Maybe I'm a bit of an oddball, because I thought this was better than Battle Royale, which is probably the director's most beloved (and famous) movie (at least, among Americans). Battle Royale was actually paced too slowly for my liking, and too much of it depended on you being surprised or amazed by the concept, whereas Blackmail Is My Life relies more on offbeat characters and the charismatic acting by the lead. I suppose I agree with other reviewers that this is something of a transitional piece, straddling the dopey 60s comedies and gritty 70s dramas. Again, I might be a bit of an oddball here, but I thought that it worked very well; for me, Battle Royale was the interesting-yet-ultimately-failed stylistic exercise! If I had one complaint, it'd be that the pacing does slow down a bit in the second half, as the story starts to become a bit more burdened with increasing plot elements, rather than the carefree first half.
The basic plot revolves around a modern day Yakuza who, as you might expect, is a blackmailer. Initially, things are pretty easy (and the movie is quirky and upbeat), because he's both skilled and lucky. When things start taking a turn for the worse, our protagonist slowly comes to realize what he's got himself into, and what kind of life he's made for himself. This is when the movie starts becoming gritty, turning into more of a revenge movie. The beauty of this movie is how the quirky first half effortlessly segues to the gritty second half, without you really ever thinking to yourself that either part doesn't belong.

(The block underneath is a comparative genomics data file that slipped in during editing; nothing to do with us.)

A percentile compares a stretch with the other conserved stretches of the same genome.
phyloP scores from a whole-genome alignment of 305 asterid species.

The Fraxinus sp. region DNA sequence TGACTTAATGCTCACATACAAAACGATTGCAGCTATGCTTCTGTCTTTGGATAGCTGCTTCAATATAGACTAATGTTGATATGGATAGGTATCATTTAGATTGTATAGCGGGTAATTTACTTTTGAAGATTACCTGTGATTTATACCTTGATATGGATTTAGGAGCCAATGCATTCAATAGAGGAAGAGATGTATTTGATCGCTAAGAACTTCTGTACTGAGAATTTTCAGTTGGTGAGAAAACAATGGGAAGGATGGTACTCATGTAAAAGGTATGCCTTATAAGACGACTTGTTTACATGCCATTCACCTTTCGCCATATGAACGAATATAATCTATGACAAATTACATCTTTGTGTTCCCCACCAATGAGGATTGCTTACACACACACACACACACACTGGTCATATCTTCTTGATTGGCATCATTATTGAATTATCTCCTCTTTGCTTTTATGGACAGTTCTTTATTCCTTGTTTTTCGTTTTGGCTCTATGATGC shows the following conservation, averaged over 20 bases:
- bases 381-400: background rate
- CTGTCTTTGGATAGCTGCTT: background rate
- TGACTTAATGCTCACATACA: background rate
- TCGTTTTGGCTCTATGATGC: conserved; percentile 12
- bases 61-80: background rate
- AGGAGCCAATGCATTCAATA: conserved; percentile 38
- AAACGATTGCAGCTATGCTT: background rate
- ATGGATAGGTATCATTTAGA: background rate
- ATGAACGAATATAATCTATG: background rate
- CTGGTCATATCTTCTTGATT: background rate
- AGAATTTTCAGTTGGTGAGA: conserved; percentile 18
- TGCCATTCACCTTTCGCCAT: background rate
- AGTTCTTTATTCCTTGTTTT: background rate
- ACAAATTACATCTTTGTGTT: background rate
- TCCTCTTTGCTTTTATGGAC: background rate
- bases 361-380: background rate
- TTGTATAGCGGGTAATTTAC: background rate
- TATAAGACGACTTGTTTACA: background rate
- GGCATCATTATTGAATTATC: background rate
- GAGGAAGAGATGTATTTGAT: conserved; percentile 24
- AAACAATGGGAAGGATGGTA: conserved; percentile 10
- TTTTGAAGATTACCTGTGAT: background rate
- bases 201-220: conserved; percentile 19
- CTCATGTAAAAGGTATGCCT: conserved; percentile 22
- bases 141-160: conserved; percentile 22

If you're into stylistic or quirky Yakuza movies, this is certainly highly recommended. Even if you don't ordinarily watch Japanese movies, I'd still suggest you check this out, because it's a really great example of how you can break out of genre limitations to appeal to a wider demographic. I wouldn't oppose an American remake of this movie -- it deserves to be more well known.
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